In the Tabernacle story, God’s revelation includes both auditory and visual elements. While the text does not state that Moses sees God, the instructions concerning construction of the Tabernacle, its furnishings and utensils involve the act of seeing: “Exactly as I show you — the pattern of the Tabernacle and the pattern of all its furnishings.” In a manner that’s not explicitly described, Moses envisions how the Tabernacle and the items that furnish it will look.

There are practical and substantive differences between the granting of the Torah in the Tabernacle story and the auditory telling of the Ten Commandments and the Book of the Covenant. The instructions Moses receives on the mount are not laws: They are to be implemented by Moses, not Israel, although Israel will underwrite them and artisans will do the work; furthermore, the implementation is an isolated event. These are directives that concern only the erection of the Tabernacle; only after they have been fulfilled can God’s laws be put into effect.

Not only is the observance of God’s laws dependent on the building of the Tabernacle; so is the granting of the laws. God explains that, in the Holy of Holies, the Tabernacle’s inner sanctum, he will convey the content of those laws to Moses: “There I will meet with you, and I will impart to you — from above the cover, from between the two cherubim that are on top of the Ark of the Pact – all that I will command you concerning the Israelite people” (Exod. 25:22). The implementation of this plan will be depicted extensively in the books of Leviticus and Numbers.

The Tabernacle story and the story of the Ten Commandments and the Book of the Covenant contradict one another. When we read the Torah as a single text, without distinguishing – as biblical scholars propose – between its various intertwined stories, we do not understand why God plans to give Moses “all that I will command you concerning the Israelite people,” if he has already given Moses “all the rules” (Exod. 24:3) and if Israel has already agreed to obey them. According to the Tabernacle strand, however, God has not yet passed on the laws.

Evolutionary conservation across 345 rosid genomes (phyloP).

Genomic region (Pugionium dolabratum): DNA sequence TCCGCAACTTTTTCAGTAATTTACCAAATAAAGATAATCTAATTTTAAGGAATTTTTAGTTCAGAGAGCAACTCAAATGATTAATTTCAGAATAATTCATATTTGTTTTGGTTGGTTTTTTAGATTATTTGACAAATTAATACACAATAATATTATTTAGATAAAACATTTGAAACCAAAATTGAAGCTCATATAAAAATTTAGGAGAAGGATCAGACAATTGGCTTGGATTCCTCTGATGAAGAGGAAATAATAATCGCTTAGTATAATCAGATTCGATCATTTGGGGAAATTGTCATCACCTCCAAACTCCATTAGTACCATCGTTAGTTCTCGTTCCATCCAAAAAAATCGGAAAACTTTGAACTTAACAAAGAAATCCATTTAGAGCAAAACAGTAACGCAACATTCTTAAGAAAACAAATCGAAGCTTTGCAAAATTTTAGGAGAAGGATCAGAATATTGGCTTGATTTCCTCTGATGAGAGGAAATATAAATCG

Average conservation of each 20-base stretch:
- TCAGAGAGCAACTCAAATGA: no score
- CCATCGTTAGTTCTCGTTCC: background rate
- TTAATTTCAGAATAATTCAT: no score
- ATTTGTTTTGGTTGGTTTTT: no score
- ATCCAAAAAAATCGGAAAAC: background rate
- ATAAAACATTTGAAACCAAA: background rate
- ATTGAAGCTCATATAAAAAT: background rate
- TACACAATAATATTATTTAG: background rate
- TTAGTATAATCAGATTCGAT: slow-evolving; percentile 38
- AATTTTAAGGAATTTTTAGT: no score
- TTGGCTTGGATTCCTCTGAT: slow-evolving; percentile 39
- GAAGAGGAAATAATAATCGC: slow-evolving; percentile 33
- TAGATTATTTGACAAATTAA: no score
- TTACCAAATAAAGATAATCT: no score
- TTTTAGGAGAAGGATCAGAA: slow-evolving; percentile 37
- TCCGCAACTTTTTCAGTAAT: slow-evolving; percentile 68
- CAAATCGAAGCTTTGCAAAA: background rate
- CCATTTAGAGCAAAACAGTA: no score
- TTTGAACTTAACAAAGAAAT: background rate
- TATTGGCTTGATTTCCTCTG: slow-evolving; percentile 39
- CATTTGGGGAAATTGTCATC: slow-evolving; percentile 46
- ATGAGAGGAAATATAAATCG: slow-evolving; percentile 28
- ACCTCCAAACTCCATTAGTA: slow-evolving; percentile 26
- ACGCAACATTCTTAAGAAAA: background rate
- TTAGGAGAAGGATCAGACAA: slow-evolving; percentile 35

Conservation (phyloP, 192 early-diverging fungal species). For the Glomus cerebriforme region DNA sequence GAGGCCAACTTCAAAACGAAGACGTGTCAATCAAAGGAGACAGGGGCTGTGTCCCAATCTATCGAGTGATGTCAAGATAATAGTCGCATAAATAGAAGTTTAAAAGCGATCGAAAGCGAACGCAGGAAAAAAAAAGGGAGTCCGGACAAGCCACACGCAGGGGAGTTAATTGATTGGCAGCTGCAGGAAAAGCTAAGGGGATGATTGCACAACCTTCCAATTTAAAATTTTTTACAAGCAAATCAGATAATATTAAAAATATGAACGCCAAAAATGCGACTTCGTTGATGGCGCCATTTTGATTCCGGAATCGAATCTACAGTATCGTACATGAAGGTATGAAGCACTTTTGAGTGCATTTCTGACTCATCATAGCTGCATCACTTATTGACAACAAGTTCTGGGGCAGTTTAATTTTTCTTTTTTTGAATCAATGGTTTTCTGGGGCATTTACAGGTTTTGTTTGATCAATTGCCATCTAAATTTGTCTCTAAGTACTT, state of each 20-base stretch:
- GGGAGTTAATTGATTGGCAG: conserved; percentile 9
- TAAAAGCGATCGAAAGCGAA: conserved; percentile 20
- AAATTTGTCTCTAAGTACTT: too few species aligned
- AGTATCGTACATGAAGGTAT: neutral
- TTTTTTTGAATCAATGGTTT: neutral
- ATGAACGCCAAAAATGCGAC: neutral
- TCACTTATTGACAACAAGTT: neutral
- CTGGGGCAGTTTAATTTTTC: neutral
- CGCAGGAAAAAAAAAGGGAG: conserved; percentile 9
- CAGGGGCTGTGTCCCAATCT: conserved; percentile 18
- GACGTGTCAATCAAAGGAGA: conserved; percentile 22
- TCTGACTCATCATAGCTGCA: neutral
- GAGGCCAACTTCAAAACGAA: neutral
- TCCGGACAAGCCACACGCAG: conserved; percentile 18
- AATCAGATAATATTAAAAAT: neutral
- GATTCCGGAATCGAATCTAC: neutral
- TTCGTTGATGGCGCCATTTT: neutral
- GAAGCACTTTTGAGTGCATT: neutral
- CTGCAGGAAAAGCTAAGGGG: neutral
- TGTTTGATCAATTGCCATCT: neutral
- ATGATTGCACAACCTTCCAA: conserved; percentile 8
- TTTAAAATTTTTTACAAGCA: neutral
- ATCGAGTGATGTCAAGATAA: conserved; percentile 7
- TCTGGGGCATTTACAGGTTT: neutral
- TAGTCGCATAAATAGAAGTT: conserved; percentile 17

The link between the Tabernacle and the laws will determine this story’s plot and the laws that are associated with it later on in the Torah. At the end of Exodus, the Tabernacle will be erected, and the Lord’s Presence will enter it; in Leviticus, God will give Moses the laws of sacrifices and instructions concerning the priests’ sanctification. These laws are essential for the Tabernacle’s dedication; only afterward will God transmit the other laws, most of them concerning either defilement and purity in other spheres of life, at the individual and social levels, or the priests’ functions.

The Tabernacle is not just a convenient place for meetings and the transmission of laws – its very structure and those laws are interconnected. God will transmit the latter after taking up residence in the Tabernacle because the essential purpose of the laws is to insure that God will continue to reside there. Whereas in the auditory story of the granting of the Torah on God’s mount, the existence of God’s law is an end in itself, in the Tabernacle story, it is a means to an end, where the end is God’s dwelling among the Israelites: “And let them make me a sanctuary that I may dwell among them.”

All biblical quotations are taken from the JPS Tanakh: The Holy Scriptures, published 1985.